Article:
Return to the bed and, using a flashlight, inspect the edging, seams, and finer areas of the mattress. Be sure to lift the mattress up and look underneath with the flashlight. In many hotels, the headboard of the bed will be attached to the wall, but if this is not the case use your flashlight to check between the headboard and the wall.

Look into any cracks and crevices around or on the mattress frame, nightstand, or drawers, ensuring you check any screw holes or joints. Be sure to also check any other furniture in the room, checking under couch cushions and around any wooden items.

If you observe any bed bugs in your hotel room, remove your luggage from the room immediately and inform the front desk. Request either a refund or to be moved into another room that is not adjacent to the infested room. In many cases, hotel management will be more than happy to offer you a room upgrade in return for your understanding.

Precautions Against Bed Bugs While Traveling

There are a number of tips and tricks you can use to minimize the risk of your items from becoming infested with bed bugs during a holiday.

  • Keep dirty laundry in a plastic bag. Bed bugs are attracted by dirty clothing and will colonize it.
  • Always immediately launder any clothing you bring home with you on a high heat.
  • Vacuum your suitcase immediately after returning home from a holiday.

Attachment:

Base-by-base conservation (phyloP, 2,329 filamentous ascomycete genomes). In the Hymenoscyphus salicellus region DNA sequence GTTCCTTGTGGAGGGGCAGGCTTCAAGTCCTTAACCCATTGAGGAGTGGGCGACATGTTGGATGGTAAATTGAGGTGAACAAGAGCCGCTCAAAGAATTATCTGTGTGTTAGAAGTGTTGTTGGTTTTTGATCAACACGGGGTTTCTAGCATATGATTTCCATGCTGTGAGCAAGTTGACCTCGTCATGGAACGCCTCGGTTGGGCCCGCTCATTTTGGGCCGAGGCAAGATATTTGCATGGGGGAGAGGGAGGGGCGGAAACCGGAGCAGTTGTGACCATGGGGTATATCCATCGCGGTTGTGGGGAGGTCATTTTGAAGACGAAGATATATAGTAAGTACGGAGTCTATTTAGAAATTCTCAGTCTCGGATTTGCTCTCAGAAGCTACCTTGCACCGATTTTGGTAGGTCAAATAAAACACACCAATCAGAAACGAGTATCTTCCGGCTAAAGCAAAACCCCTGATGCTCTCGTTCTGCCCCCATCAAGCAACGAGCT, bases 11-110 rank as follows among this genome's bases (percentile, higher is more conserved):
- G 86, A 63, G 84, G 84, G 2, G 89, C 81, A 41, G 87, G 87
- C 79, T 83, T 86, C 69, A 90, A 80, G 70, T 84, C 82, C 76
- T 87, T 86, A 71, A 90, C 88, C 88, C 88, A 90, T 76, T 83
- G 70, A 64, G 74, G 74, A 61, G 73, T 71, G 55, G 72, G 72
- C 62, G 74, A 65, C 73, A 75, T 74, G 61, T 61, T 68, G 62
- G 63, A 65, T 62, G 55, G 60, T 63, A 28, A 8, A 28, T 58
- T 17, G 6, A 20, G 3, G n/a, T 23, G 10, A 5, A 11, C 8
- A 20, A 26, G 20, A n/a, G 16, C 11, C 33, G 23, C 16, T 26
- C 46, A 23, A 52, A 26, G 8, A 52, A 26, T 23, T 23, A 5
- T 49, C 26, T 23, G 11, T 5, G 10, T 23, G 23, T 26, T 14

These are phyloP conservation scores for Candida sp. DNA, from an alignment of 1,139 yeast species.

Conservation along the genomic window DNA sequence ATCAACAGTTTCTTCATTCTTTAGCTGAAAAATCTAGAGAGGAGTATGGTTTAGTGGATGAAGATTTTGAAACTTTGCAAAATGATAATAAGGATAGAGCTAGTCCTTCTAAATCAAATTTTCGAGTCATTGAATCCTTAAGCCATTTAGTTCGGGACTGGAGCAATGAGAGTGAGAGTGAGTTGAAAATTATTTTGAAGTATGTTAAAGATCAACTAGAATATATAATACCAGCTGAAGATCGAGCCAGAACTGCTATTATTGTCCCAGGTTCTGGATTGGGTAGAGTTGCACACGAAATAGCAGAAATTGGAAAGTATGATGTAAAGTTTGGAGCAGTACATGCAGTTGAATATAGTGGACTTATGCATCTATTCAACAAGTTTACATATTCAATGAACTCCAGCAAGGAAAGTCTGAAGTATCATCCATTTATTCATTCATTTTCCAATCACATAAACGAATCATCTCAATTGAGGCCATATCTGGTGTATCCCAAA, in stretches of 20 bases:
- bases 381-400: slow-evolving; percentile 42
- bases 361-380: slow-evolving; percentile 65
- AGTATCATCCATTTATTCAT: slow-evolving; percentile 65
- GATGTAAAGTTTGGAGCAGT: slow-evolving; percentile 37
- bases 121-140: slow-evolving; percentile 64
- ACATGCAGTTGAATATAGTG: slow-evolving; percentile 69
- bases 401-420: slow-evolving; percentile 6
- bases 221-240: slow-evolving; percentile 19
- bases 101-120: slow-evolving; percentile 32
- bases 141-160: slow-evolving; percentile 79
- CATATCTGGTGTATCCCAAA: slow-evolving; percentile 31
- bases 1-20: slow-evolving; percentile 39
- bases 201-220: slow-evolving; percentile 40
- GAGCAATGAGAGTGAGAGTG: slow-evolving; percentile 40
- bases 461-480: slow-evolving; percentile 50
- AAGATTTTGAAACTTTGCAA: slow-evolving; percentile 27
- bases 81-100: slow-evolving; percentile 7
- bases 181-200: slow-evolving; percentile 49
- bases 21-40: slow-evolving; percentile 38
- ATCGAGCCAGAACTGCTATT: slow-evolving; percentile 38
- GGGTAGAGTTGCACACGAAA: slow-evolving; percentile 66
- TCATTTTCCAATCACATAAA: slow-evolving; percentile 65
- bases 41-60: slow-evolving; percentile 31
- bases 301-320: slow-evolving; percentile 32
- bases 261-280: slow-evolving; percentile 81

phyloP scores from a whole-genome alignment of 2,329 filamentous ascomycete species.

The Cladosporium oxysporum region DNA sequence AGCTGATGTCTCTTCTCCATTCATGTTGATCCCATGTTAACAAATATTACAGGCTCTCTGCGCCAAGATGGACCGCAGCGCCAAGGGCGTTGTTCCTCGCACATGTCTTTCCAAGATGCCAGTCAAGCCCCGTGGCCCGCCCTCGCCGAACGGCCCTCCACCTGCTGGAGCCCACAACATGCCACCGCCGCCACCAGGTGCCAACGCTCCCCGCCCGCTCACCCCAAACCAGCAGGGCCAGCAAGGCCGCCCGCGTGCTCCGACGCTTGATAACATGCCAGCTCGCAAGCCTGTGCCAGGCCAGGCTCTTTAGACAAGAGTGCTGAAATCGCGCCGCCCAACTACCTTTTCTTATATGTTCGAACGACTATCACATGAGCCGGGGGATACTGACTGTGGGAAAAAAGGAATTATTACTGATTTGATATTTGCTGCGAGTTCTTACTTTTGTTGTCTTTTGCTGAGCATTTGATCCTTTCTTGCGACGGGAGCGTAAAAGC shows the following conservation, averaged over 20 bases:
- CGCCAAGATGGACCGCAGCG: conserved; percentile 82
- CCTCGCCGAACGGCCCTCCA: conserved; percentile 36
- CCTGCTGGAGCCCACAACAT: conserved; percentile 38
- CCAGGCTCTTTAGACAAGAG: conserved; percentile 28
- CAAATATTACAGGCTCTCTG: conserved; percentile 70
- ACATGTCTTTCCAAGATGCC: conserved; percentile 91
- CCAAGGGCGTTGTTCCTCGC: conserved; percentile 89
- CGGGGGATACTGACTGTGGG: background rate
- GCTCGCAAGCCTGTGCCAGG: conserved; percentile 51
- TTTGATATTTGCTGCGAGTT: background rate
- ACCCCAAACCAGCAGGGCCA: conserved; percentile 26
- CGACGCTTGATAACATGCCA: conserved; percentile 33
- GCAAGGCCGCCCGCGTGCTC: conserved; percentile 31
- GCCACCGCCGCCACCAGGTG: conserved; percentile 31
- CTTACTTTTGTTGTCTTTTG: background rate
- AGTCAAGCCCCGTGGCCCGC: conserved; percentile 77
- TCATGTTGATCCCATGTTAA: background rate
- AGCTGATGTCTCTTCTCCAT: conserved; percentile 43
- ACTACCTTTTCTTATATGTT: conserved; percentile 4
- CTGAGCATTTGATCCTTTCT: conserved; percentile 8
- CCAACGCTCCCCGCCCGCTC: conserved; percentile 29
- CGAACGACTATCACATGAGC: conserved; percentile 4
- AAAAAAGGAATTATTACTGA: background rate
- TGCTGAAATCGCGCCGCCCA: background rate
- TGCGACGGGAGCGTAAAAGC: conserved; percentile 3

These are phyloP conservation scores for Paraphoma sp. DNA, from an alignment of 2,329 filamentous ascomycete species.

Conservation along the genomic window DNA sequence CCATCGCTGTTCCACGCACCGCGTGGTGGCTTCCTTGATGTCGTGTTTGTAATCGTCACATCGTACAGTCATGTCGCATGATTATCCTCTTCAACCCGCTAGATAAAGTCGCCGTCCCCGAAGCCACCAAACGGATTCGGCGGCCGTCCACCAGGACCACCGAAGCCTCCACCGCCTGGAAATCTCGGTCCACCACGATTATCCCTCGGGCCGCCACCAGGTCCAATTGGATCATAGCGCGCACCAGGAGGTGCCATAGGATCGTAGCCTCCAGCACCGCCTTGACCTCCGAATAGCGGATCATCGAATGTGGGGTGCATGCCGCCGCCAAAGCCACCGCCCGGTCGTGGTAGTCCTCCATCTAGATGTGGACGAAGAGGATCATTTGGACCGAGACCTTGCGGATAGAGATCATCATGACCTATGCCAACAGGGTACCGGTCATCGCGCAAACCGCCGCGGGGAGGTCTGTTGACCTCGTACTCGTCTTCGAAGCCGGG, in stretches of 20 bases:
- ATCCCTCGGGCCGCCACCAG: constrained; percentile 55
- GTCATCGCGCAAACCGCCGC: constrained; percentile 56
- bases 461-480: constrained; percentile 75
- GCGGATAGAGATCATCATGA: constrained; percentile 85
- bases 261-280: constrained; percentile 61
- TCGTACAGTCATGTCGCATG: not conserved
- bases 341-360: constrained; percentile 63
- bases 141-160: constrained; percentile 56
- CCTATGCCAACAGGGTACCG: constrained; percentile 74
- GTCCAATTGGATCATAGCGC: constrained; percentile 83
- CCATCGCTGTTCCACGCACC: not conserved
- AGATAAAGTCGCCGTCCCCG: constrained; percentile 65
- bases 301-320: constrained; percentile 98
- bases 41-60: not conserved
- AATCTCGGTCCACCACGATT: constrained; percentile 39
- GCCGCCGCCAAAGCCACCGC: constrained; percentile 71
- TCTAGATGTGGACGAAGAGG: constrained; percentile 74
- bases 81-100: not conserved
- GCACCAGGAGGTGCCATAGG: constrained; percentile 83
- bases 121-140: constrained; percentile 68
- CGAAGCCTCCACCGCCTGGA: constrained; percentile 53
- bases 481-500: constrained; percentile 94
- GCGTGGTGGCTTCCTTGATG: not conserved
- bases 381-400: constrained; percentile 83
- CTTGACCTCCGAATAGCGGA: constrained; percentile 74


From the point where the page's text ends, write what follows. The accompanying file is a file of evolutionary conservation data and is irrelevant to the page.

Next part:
• Wipe shoes down with a damp cloth after returning home.

Diatomaceous Earth: The Secret Weapon Against Hotel Bed Bugs

There is no surefire way to determine whether your hotel room has bed bugs or not. Using pesticides or bed bug bombs is a definite no-no in any hotel room, and will likely get you kicked out with no refund. Diatomaceous earth, however, is a highly effective bed bug deterrent that will prevent you from being harmed by bed bugs in any environment.

Diatomaceous earth isn’t a chemical- it’s a completely inert white powder that destroys bedbugs through a purely mechanical process. When bed bugs encounter diatomaceous earth, the fine silica particles that compose the powder bind to their exoskeletons and abrade away the waxy outer layer.

Once this protective layer is gone, the diatomaceous earth absorbs the lipid oils and moisture from inside their bodies, fatally dehydrating them within minutes.

Using diatomaceous earth as a bed bug deterrent in any hotel is simple, effective and easy. If you’re traveling to a region or hotel in which you believe there may be a risk of bed bug infestation, carry with you a small bag of diatomaceous earth.

Upon checking into the room, distribute a small amount of diatomaceous earth beneath the mattress and on top of the sheet. This will cause diatomaceous earth to stick to you while you sleep and leave you a little dusty, but will prevent bedbugs from biting you.

Diatomaceous earth is completely harmless and non-toxic and can be quickly and easily vacuumed up. As hotels use white bed sheets, it’s highly unlikely that hotel staff will even notice the small amount of protective diatomaceous earth distributed over the bedding, leaving you safe from bedbugs and free to enjoy your holiday.

Diatomaceous Earth Information Guide:

We have a wide variety of food grade diatomaceous earth resources for you look through to make your life a little easier and chemical-free. Please check out the other valuable resources and versatile application uses for silica-rich diatomaceous earth below: